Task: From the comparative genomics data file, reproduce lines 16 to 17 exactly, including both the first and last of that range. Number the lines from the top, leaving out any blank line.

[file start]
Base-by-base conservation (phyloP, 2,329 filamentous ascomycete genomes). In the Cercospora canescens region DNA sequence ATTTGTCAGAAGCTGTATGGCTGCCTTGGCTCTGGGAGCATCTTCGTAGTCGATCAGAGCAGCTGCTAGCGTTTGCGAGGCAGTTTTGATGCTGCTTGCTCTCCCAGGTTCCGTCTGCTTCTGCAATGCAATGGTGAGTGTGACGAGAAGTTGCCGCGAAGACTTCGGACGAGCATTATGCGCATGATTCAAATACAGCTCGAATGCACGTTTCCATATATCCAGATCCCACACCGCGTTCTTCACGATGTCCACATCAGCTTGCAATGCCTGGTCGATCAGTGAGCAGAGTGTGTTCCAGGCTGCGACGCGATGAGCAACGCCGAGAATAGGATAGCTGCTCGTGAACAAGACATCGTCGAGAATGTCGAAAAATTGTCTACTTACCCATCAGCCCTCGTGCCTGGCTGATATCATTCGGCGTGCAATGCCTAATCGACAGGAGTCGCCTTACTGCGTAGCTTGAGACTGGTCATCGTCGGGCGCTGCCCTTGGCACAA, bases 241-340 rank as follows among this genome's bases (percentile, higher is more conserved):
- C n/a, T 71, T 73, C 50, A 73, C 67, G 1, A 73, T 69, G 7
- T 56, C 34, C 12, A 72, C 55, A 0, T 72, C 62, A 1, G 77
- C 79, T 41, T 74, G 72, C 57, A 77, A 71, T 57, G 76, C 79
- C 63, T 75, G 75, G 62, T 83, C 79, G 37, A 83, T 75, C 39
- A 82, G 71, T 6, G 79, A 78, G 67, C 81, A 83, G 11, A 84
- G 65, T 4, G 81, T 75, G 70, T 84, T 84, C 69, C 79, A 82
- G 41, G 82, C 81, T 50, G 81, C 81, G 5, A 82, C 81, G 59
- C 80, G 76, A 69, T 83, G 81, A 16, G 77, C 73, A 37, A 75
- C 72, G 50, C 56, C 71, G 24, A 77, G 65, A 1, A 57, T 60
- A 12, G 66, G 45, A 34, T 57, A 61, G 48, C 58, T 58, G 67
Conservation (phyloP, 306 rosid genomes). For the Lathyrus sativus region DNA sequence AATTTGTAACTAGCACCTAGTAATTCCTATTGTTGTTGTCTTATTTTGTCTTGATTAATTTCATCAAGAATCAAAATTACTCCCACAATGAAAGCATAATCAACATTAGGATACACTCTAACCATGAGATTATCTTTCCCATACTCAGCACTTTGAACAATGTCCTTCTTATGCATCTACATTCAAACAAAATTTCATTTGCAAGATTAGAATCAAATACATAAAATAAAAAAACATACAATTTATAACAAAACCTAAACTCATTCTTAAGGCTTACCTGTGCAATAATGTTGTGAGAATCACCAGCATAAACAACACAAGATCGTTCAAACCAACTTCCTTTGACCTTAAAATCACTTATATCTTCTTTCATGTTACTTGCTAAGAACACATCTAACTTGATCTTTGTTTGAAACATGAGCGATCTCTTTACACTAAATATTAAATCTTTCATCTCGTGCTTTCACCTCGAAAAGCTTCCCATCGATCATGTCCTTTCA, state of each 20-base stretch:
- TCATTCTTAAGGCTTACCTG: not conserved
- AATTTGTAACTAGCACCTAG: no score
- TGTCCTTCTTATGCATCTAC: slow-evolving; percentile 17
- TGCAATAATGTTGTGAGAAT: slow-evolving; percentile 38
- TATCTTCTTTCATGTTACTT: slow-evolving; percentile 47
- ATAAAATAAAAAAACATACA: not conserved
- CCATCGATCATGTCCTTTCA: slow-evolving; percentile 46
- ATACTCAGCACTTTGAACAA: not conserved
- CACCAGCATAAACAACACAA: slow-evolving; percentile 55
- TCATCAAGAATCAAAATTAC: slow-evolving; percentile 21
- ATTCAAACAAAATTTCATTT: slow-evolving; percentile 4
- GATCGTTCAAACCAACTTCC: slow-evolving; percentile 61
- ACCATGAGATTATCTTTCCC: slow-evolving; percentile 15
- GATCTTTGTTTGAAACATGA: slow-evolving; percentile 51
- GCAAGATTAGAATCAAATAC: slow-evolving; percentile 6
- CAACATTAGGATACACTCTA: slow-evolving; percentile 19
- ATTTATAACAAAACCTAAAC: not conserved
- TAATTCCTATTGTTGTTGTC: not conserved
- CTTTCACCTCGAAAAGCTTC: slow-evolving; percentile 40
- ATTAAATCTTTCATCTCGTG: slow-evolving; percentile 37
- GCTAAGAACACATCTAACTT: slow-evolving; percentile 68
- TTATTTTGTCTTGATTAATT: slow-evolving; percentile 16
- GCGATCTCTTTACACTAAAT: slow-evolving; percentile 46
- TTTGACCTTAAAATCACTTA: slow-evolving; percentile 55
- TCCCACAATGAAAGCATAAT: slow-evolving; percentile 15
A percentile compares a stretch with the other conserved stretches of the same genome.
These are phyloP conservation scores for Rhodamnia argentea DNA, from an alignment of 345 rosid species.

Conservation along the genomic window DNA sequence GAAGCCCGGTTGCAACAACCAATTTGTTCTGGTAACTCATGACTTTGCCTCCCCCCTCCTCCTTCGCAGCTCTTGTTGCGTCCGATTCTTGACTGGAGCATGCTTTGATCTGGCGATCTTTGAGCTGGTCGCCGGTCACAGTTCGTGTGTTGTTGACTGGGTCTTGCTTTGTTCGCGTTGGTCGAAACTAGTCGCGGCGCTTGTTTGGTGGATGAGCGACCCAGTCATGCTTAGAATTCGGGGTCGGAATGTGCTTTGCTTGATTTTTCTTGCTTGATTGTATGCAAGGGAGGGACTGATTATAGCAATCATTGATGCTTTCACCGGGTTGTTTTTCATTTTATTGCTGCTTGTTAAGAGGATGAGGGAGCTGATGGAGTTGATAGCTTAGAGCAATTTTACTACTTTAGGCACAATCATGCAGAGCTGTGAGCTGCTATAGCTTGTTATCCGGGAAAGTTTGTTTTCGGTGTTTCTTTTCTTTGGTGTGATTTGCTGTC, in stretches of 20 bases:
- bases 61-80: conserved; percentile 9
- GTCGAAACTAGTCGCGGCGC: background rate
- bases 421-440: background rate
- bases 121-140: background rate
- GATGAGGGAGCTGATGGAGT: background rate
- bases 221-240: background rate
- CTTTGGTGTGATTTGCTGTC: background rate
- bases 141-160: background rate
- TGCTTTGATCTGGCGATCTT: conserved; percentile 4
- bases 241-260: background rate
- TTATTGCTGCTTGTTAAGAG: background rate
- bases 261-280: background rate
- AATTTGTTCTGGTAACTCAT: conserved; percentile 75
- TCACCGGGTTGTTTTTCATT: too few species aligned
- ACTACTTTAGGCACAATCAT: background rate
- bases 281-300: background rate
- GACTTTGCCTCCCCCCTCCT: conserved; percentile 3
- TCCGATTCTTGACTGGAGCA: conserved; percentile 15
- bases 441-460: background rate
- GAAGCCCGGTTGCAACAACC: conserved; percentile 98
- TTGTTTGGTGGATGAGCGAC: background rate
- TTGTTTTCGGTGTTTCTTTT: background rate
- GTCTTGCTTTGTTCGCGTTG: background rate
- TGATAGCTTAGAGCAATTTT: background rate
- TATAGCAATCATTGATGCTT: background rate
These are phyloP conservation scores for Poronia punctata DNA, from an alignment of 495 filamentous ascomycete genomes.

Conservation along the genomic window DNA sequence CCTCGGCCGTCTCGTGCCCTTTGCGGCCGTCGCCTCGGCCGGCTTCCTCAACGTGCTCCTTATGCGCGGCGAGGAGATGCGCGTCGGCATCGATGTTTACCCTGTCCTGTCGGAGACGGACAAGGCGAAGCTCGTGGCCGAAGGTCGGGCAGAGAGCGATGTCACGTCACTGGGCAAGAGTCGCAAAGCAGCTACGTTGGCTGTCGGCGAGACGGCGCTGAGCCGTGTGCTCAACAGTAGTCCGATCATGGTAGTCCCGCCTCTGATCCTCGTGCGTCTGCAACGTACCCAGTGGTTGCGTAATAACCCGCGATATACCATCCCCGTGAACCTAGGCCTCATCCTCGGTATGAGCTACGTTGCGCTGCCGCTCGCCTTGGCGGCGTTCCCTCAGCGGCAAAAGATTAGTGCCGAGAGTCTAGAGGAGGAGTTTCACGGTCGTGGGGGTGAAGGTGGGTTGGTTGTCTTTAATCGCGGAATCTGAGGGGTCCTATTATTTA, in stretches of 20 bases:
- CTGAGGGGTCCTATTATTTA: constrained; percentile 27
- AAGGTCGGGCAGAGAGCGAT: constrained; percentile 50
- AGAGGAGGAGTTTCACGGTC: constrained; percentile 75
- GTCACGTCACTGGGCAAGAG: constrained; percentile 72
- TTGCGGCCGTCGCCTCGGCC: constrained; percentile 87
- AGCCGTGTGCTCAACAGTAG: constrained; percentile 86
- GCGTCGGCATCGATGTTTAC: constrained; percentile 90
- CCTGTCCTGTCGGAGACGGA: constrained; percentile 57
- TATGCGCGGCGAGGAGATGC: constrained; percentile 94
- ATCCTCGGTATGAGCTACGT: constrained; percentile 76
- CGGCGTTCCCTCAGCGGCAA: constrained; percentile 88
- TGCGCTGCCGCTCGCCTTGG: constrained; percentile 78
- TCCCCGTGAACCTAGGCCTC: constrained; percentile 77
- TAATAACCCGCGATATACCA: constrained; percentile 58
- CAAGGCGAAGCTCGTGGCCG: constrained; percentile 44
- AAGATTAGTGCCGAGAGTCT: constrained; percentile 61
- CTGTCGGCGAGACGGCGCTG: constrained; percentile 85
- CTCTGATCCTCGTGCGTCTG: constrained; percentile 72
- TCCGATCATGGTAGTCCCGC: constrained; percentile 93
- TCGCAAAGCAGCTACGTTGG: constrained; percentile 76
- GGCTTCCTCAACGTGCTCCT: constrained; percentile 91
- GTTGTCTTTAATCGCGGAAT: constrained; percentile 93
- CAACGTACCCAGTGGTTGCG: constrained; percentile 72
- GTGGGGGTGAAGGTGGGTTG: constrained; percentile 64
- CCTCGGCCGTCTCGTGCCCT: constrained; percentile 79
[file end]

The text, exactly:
- TGCAATAATGTTGTGAGAAT: slow-evolving; percentile 38
- TATCTTCTTTCATGTTACTT: slow-evolving; percentile 47